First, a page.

The last time I saw Gemma Arteton play dead she was lying on James Bond’s hotel bed, her nude body glistening with black oil. I’ve just watched her asphyxiated again, as the doomed title role in John Webster’s Duchess of Malfi, so although this time her skin glitters not with oil but powdered pearls, lit by beeswax candles, I’m tempted to wonder if she’s making a habit of snuff-shows.
Webster is a famously voyeuristic playwright – he’s best remembered by modern movie-goers as a nasty little boy who slowly feeds mice to cats in Shakespeare In Love – so perhaps Malfi isn’t a far cry from Arteton’s back-catalogue of exploitation films. But he’s also a playwright deeply versed in the dynamics of power and the gradations of betrayal. The Duchess marries a commoner for love, and she is sadistically tortured for it, but it’s the murderous courtier Bosola’s slow discovery of his conscience, after years of nihilism, that forms the driving force of this drama. Malfi’s court is built on a vacuum of trust, as well as conscience – aside from the Duchess’ transcendent love for Antonio, all alliances in the play are temporary.
So it’s the incestuous atmosphere of the Globe’s new Wannamaker Theatre, rather than Arteton’s sex-appeal, that should be this production’s big draw. We’re used to thinking of Shakespeare and his contemporaries as men who wrote for the open air (A Midsummer’s Nights’ Dream is al fresco in every possible sense), but in winter, they decamped to claustrophobic indoor spaces. And it’s in such theatres that the darkest Jacobean tragedies were first performed. Four years of academic research and technical craft have gone into the Globe’s replica. Beneath the heavy wooden beams, it’s easy to imagine that the actors are on trial. Formal as a palace, cramped as a prison-cell, it’s a perfect window into the poisonous world of the Duchess of Malfi – a cautionary tale of Italian corruption. Sure, the seats are stiff and painful, wooden benches rather than cushioned stalls, but revenge tragedy was never meant to be a cosy ride.
Occasionally, I have nightmares that I’m back at the Globe’s competitor, the “authentic” Blackfriars Theatre in Staunton, Virginia. Row after row of smiling Americans, each with perfect teeth, welcome me to “a Renaissance reenactment” until I wake, sweaty and screaming. I’ve never believed that we can recreate the Jacobean theatrical experience. The recent all-male productions of Richard III and Twelfth Night tried to perform exactly as Shakespeare’s company did – as a result, I choked on my giggles when the first ghost appeared to haunt Mark Rylance’s Richard, wearing no more sophisticated costume than a starchy white sheet. Theatre relies on the audience’s imagination to convince: we no longer possess an early modern imagination, so our response to early modern visual cues is inevitably different. A bed sheet might have been an avant-garde costume for a ghost in 1591 (rusty armour was more conventional) but nowadays it’s impossible to watch without thinking of Scooby-Doo or cheap Halloween costumes. Testing out original practices is a useful research exercise – it’s fascinating to discover, for example, that a crucial scene in Malfi really could take place entirely in the dark – but it rarely makes for great theatre.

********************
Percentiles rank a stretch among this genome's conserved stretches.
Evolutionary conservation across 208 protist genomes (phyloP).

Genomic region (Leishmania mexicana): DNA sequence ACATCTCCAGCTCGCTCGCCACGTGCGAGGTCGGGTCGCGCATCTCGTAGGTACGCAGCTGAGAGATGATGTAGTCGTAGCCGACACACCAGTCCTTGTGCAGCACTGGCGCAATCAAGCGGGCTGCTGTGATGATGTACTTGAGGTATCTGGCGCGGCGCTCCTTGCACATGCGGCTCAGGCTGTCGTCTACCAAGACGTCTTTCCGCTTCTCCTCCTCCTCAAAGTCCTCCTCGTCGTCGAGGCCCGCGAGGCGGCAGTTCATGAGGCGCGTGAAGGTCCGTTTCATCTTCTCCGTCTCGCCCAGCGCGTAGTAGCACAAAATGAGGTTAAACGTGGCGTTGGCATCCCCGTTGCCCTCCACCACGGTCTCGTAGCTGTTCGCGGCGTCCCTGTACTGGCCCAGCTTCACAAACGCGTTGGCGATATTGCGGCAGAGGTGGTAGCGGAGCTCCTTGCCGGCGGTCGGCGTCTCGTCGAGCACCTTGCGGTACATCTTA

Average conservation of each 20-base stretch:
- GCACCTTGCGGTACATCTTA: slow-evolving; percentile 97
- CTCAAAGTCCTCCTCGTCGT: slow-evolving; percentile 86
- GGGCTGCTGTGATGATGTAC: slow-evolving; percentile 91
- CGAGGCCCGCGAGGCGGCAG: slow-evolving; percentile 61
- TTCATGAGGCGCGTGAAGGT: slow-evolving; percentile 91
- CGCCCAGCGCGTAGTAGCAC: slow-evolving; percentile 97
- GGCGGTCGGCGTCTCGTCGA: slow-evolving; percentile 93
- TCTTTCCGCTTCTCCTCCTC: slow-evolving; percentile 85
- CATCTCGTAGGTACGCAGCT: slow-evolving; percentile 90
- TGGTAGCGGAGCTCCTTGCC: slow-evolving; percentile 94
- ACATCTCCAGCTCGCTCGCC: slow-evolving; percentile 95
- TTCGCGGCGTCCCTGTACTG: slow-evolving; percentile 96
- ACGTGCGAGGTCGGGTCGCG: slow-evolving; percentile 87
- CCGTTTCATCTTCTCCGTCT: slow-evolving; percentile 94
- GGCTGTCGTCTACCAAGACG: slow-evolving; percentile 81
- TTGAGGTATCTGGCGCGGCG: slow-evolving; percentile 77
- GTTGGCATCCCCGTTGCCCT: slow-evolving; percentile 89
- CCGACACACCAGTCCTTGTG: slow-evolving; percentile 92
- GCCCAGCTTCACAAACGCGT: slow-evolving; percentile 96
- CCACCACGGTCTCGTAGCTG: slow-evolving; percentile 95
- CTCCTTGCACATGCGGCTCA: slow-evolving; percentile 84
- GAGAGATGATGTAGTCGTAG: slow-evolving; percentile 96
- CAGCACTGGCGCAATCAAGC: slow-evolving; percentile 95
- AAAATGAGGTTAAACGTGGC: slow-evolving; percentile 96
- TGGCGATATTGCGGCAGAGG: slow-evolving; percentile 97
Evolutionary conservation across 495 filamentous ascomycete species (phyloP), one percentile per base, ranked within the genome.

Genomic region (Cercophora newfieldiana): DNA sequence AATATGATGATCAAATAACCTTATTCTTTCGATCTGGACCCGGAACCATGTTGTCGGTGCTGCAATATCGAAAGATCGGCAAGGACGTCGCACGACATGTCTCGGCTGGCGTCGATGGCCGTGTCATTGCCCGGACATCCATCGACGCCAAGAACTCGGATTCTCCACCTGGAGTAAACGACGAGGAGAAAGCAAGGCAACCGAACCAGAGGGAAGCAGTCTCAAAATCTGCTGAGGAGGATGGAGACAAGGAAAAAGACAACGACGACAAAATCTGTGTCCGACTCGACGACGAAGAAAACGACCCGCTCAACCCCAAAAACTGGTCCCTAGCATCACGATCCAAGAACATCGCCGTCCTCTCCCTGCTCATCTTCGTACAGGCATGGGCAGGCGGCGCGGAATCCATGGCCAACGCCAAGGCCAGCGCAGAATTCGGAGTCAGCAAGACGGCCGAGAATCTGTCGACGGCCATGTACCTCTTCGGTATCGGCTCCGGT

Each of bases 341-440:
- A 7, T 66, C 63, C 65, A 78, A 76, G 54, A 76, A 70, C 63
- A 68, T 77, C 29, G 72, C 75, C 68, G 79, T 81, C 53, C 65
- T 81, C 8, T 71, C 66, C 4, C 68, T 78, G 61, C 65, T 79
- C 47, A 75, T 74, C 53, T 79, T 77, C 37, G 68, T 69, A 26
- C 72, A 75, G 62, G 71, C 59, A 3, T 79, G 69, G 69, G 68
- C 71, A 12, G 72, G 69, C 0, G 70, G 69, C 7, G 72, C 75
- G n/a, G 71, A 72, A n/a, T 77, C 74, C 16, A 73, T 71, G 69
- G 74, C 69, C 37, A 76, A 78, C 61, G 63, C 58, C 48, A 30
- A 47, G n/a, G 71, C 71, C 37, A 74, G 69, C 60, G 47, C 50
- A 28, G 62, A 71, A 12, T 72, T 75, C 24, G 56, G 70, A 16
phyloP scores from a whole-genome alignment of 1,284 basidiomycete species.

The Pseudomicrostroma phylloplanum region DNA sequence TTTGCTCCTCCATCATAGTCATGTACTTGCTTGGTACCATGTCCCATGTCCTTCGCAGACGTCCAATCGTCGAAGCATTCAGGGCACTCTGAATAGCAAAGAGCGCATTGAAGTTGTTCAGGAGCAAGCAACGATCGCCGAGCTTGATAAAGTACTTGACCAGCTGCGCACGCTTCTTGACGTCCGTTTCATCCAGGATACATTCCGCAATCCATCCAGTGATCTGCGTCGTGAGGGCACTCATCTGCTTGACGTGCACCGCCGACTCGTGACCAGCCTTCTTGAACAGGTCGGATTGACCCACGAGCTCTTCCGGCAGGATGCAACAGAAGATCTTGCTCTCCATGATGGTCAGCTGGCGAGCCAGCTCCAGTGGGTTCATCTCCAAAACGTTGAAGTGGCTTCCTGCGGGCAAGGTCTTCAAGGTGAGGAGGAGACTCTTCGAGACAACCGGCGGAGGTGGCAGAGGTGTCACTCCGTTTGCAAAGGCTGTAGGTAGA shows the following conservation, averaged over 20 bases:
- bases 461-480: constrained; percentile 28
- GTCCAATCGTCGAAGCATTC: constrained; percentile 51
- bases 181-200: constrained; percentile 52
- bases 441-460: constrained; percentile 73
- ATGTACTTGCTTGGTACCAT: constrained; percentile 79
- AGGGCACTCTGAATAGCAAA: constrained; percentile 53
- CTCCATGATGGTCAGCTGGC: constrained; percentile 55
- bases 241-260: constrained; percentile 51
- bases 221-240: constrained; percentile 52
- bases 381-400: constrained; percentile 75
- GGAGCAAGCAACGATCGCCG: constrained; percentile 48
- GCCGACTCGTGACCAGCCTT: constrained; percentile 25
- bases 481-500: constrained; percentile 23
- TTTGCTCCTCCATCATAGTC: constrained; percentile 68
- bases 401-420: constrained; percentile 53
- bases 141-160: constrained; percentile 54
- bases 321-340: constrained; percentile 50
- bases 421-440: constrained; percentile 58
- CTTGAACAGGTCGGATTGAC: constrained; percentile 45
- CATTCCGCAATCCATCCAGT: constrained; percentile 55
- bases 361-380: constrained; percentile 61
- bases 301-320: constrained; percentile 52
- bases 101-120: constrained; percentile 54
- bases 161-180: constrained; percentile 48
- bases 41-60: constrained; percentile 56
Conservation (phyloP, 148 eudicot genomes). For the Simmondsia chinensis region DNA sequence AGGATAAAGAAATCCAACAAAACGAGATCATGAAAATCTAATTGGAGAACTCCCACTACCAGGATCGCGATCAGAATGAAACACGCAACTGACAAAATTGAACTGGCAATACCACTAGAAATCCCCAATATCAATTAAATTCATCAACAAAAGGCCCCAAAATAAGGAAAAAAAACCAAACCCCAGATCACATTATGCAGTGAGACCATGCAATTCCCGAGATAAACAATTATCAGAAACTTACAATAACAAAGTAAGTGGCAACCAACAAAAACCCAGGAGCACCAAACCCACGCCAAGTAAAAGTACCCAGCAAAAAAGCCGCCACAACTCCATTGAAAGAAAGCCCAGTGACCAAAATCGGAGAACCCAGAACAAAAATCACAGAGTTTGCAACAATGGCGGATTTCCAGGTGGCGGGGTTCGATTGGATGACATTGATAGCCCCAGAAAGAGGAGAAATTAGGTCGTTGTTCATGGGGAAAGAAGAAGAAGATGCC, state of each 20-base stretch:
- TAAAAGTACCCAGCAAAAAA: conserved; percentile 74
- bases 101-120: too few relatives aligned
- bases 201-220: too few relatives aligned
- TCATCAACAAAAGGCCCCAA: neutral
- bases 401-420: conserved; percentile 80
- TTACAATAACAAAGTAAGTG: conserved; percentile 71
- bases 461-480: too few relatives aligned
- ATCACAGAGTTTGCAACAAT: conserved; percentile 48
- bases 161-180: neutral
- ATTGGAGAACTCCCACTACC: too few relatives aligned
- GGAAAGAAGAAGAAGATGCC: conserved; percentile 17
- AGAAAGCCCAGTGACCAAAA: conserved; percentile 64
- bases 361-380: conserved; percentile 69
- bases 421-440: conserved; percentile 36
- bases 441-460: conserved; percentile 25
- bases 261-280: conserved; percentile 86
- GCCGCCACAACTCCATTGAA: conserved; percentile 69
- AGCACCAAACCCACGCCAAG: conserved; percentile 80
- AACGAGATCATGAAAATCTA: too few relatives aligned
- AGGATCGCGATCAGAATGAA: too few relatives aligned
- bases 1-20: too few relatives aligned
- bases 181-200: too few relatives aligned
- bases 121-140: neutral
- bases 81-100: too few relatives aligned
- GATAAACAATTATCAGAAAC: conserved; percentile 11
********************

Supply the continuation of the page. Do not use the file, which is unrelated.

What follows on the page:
So I’m hoping the Globe’s director, Dominic Dromgoole, has inaugurated the Wannamaker as he means to go on: with a perfect marriage of old and new. He’s not limited by the formality of indoor Jacobean conventions – actors spring from unexpected corners, madmen harass the front row audience and an exit through the audience is used to far fuller effect than in the boxed-in productions at Staunton. Yet authentic elements are used to full effect: Bosola wonders if any man can escape the stars, only to look up and see the painted constellations of the theatre’s ceiling above him, fixed and immovable. The Duchess’ brother, Duke Ferdinand, hints at his incestuous desires while complaining of ‘the imperfect light of human reason’, and the candles flicker appropriately. And as is traditional, the performance ends with a jig. But this dance is no Renaissance Fairre jollity. Instead it is cold, ghostly and static, the glazed face of each participant lifeless as a marionette.
And it’s those faltering figures, weaving like clockwork in and out of each other, that will haunt me from this production. It’s a snapshot of a true ensemble piece: James Garnon is a crisply urbane Cardinal, in control of everything but the hour of his death; Alex Waldmann an endearingly vulnerable Antonio; David Dawson a credibly reckless Ferdinand, if more fey than Harry Lloyd’s thuggish version two years ago. Arteton herself is refreshingly innocent, but dainty rather than dynamic. But fortunately, the ensemble is simply too engaging for us to notice any absence of star power. It’s a wonderful opening for an intriguing new performance space. And you might also get a few cheap thrills.